Some 274 voting members and visitors gathered June 9-10 at Luther College in Decorah for the 2023 Northeastern Iowa Synod Assembly, with the theme “Growing Together in Faith, Hope and Love.” Seventy percent of the voting members were laity and 30 percent were rostered ministers.
Voting members adopted five resolutions:
- Minimum Compensation Guidelines for 2024 & 2025
- Mission Goals for 2024/2025 and Synod Spending Plan for 2025/2026
- Amendments to the Northeastern Iowa Synod Constitution
- Efforts to address barriers to people of color in the call process
- Synod-wide Greenhouse Gas Emission Goals
In addition, voting members elected new committee members, Synod Council members, and voting members and alternatives to attend the 2025 Churchwide Assembly.
Around 140 people attended the optional Friday night activities, which included opening worship service with Pastor Kristen Rod preaching.
Saturday’s activities included an opening prayer service, ministry exhibits and three plenary sessions with resolutions, elections, reports, recognitions, keynote presentations, and video greetings. Bishop Kevin Jones preached at the closing worship service. A video version of his sermon was made available for congregations to use for their own Sunday worship service after the assembly.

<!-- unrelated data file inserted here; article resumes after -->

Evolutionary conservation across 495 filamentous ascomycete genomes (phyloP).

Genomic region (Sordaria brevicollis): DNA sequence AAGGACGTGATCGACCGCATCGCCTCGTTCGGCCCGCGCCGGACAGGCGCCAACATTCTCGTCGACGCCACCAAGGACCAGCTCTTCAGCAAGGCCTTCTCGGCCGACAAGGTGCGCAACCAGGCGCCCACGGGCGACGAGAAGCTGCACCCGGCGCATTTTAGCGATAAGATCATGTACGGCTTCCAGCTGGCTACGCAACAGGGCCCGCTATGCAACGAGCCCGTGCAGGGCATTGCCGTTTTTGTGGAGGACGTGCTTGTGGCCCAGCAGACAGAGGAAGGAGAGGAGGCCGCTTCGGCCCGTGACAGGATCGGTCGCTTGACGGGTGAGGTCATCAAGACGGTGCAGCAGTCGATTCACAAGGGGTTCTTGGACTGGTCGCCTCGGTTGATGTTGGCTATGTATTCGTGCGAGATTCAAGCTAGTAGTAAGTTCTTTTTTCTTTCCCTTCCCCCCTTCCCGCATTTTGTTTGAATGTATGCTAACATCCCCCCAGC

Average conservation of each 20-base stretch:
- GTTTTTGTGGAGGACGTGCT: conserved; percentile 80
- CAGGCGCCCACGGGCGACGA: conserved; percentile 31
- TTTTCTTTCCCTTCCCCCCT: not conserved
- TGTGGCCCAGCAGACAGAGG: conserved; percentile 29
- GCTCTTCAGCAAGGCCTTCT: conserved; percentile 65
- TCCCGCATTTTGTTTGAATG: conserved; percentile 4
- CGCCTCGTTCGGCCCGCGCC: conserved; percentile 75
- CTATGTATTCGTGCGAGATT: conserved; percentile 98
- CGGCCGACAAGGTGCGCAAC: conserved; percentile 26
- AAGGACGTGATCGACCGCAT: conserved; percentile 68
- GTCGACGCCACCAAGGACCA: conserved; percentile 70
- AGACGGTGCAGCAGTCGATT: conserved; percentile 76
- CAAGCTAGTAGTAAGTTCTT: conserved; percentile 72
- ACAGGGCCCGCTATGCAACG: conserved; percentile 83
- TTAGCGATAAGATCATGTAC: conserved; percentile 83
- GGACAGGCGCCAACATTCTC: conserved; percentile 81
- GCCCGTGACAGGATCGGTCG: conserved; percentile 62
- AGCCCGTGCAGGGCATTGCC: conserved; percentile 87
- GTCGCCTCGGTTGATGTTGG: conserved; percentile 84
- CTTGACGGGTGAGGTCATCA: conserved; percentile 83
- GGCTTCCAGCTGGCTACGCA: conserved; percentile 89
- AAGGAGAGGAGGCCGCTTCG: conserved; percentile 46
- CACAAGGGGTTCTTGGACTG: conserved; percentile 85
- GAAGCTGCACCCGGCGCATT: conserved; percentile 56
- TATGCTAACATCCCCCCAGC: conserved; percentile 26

Highlighting the assembly’s “Growing Together” theme, Bishop Jones shared how the Northeastern Iowa Synod and church can grow in ways other than attendance and engagement numbers.
Jones shared that since its beginning 35 years ago, ELCA membership has declined from 5 million to 3 million. Jones cited some contributing factors, including disaffiliations, declining population and birth rates, and an aging demographic. As a result, some communities in this synod are considering end-of-life options for their congregations.
“We need to be able to see these as faithful finishes, not failures,” Jones said. “At the synod office we have a number of resources to help such congregations.”
With a commitment to sharing the Gospel of Christ and caring for people in the world, Jones said the church and its members have an opportunity to grow in other ways. “Discovering and creating opportunities to partner in ministry where we used to compete with one another is essential for the days and years ahead.”